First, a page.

|Rays||draws a line segment from the center of the plot to each observation. These segments may help show the structure of the data.|
|Cube||displays a perspective cube around the observations to show the range of the data.|
|Depth||displays observations in two sizes (larger for near observations and smaller for distant observations) to aid three-dimensional visualization. If the marker size is 1 while Depth is in effect, only near observations are displayed.|
|Variable:Names||labels the axes with variable names.|
|Variable:Labels||labels the axes with variable labels.|
|Variable:Both||labels the axes with both names and labels.|
|Axes:At Midpoints||positions axes at the midpoints of the data, with no ticks. This is the best position for exploratory data analysis, as it minimizes interference of the axes with the point cloud.|
|Axes:At Minima||positions axes at the minima of the data, with ticks. This is the best position for viewing spatial or volumetric data.|
|Axes:Off||removes axes from the rotating plot.|
|Fit Surface||fits a surface in the rotating plot.|
You can modify other aspects of the rotating plot by using the rotating plot pop-up menu. Click the menu button at the lower left corner of the plot to display the pop-up menu.
The pop-up menu for a rotating plot without surface is shown in Figure 37.5.
Figure 37.5: Rotating Plot without Surface Pop-up Menu
|Ticks...||specifies tick labels on any axis.|
|Axes, Rays, Cube, Depth||set the display of axes, observation vectors, perspective cube, and depth cueing as described in the previous section on output options.|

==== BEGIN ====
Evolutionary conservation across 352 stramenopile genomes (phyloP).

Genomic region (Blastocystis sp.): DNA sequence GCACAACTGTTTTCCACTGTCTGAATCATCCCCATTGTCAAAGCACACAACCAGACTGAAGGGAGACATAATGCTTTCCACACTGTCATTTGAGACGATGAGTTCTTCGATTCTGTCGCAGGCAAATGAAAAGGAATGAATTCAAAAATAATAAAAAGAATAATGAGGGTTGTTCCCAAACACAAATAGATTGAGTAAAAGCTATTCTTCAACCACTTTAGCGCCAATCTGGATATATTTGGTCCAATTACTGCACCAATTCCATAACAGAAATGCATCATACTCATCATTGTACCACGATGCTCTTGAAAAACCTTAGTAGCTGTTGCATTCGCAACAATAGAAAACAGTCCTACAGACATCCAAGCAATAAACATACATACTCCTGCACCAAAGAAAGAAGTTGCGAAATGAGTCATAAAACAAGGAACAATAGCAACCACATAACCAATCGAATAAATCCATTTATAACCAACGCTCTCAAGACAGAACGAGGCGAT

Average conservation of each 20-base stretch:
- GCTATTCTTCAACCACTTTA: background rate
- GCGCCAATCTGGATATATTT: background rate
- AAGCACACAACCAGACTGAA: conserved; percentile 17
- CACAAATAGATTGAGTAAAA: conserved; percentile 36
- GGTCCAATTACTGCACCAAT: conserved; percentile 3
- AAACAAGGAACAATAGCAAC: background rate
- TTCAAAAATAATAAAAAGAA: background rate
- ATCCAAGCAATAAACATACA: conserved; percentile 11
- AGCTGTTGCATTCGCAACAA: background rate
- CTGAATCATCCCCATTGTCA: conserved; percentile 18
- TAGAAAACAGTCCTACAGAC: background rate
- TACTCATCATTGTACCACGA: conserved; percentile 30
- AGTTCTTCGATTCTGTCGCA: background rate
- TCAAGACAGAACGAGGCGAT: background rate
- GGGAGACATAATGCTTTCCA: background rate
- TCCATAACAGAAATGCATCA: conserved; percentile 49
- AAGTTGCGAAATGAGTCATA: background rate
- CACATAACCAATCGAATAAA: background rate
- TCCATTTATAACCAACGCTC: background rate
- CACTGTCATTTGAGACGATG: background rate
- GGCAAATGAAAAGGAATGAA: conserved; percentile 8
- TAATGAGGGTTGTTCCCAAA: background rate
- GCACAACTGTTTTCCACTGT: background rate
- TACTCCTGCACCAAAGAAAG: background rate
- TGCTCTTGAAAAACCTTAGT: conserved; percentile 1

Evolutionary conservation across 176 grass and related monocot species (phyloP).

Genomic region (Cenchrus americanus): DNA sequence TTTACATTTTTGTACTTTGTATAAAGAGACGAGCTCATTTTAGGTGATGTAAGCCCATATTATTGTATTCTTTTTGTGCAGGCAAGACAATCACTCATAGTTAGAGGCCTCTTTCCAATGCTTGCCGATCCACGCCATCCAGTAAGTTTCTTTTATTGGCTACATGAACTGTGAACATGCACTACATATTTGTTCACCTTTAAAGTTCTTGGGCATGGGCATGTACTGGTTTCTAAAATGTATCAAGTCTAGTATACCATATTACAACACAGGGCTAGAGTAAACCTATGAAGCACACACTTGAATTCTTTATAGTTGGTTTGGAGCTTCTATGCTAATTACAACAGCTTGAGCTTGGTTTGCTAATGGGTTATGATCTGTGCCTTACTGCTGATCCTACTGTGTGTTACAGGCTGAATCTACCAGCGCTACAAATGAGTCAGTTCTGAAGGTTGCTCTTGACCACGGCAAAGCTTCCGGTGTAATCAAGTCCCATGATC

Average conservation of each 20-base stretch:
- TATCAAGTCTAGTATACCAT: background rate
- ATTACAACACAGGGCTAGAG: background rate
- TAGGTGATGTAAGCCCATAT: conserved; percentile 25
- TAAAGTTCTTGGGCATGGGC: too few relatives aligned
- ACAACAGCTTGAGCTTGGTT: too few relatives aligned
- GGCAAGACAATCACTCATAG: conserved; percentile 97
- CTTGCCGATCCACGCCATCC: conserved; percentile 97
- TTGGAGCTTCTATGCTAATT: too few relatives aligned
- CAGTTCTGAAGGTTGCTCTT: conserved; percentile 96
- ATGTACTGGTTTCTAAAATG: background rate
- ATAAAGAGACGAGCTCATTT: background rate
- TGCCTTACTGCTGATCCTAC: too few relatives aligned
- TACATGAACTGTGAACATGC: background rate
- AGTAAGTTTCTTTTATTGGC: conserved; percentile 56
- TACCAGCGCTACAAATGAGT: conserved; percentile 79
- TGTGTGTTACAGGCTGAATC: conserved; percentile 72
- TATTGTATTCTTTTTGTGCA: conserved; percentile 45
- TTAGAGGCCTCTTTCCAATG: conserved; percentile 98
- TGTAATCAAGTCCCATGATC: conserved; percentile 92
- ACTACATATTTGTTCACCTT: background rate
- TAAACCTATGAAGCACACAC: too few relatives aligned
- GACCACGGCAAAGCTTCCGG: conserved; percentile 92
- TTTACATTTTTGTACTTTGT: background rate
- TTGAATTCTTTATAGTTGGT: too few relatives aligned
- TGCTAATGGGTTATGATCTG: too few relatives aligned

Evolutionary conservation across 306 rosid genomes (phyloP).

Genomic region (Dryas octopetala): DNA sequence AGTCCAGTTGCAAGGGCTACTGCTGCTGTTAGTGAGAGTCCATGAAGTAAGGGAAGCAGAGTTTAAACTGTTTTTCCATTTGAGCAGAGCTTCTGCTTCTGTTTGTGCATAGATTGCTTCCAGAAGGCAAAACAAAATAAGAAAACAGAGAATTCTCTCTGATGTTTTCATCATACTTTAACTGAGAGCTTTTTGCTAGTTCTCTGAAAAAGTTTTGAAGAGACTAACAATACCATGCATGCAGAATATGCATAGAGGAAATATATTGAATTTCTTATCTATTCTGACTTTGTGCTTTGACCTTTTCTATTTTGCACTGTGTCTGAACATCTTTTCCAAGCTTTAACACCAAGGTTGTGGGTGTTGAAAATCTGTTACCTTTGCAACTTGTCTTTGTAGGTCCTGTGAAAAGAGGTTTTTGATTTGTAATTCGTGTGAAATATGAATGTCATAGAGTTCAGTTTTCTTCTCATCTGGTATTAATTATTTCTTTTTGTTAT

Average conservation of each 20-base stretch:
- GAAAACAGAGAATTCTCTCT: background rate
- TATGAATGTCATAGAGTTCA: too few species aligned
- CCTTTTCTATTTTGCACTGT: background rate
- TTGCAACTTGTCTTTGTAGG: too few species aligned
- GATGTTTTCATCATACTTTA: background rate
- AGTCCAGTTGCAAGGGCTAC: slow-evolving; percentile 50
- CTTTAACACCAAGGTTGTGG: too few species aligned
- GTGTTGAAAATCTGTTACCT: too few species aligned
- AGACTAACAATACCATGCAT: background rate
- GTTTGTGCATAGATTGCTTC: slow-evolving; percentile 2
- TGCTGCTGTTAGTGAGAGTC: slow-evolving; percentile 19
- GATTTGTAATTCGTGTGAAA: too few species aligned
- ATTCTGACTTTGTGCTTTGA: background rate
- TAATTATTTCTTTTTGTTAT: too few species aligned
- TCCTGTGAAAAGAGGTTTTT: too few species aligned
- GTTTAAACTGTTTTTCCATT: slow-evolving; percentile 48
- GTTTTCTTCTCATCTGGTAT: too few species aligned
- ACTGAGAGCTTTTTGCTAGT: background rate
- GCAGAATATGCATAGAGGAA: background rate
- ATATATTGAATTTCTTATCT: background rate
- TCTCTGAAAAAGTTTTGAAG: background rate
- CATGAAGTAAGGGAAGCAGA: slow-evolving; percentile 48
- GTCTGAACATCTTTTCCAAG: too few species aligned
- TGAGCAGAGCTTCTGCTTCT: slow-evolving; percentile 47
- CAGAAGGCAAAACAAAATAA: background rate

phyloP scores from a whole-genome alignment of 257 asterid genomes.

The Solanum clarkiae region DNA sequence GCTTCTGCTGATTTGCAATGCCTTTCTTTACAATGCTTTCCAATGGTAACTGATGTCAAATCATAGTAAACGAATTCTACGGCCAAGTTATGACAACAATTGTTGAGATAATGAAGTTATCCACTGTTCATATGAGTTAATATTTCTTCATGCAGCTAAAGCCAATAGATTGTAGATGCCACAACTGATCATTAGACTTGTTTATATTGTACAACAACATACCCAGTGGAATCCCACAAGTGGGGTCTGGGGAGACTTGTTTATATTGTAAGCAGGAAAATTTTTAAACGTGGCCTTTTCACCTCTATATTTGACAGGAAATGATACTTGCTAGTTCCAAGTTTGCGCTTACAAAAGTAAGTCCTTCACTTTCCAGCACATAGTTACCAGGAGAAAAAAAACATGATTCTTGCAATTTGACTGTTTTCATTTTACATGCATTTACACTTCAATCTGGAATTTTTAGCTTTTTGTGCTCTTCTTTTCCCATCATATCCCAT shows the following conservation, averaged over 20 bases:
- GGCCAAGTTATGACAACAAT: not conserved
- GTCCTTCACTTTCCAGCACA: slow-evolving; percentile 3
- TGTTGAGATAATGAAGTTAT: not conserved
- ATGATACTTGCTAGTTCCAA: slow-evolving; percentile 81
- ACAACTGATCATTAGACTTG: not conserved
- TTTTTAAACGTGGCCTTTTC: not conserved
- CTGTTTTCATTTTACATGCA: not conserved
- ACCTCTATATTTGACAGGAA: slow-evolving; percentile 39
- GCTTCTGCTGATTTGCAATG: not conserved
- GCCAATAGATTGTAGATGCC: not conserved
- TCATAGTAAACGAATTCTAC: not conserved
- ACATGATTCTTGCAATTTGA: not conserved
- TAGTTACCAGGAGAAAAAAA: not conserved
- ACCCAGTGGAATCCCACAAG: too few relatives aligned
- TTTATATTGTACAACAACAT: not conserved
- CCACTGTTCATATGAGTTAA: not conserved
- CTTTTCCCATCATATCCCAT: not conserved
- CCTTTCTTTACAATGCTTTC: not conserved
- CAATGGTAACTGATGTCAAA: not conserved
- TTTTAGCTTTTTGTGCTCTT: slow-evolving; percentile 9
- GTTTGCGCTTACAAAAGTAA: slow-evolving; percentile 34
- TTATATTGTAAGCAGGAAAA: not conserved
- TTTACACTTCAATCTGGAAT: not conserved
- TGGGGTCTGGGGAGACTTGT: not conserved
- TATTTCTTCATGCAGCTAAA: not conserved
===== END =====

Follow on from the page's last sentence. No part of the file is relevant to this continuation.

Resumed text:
|Observations||toggles the display of observations. When this menu item is toggled off, observations are displayed only if selected.|
|Fast Draw||toggles the use of drawing algorithms that may be faster, depending on your host. The effect of these algorithms also depends on the size of your data set. On some hosts, this menu improves rotation speed for large data sets.|
|Marker Sizes||sets the size of markers used to display observations.|
The pop-up menu of a rotating plot with a fitted surface is shown in Figure 37.6.
Figure 37.6: Rotating Plot with Surface Pop-up Menu
In addition to the menu items shown in Figure 37.5, the following items are specific for the surface plot.
|Axes:Three Sections||positions axes, with ticks, on the edges of a bounding cube surrounding the data and fitted surface. The axes are placed so that the tick labels minimally interfere with viewing the data.|
|Color Blending||applies color blending to all contour levels. The color blends in the tools window are used. The surface is colored when the Block Color or Smooth Color display modes are on.|
|Drawing Modes: Fast Draw||toggles the use of drawing algorithms that may be faster, depending on your host. The effect of these algorithms also depends on the size of your data set. On some hosts, this menu improves rotation speed for large data sets.|
|Drawing Modes: Hidden Line Removal||draws the surface in wireframe with hidden line removal. The front and back faces are in two different colors.|
|Drawing Modes: Block Color||fills each surface grid cell with a color block by using color interpolation at the grid cell level.|
|Drawing Modes: Smooth Color||fills the surface by using smooth color interpolation at the screen pixel level.|
|Drawing Modes: Off||toggles the display of the fitted surface.|
|In color drawing modes, a color legend bar is drawn along the Z axis in 3D space if no ZColor variable is specified. Otherwise, a 2D color bar is drawn at the right side of the plot for the ZColor variable.|
|You can create a blended color strip based on the interpolation of up to five colors, as described in Chapter 11, "Coloring Observations."|
With large data sets, rotation speed can be slow. The most reliable ways to optimize rotation speed are as follows:
When modeling with two explanatory variables, you may want to display a fitted plane in the rotating plot. You can write SAS statements to add planes and surfaces to the data set and rotate them with the original data. Muenchen (1992) has developed and documented a flexible set of SAS statements for this purpose.
Copyright © 1999 by SAS Institute Inc., Cary, NC, USA. All rights reserved.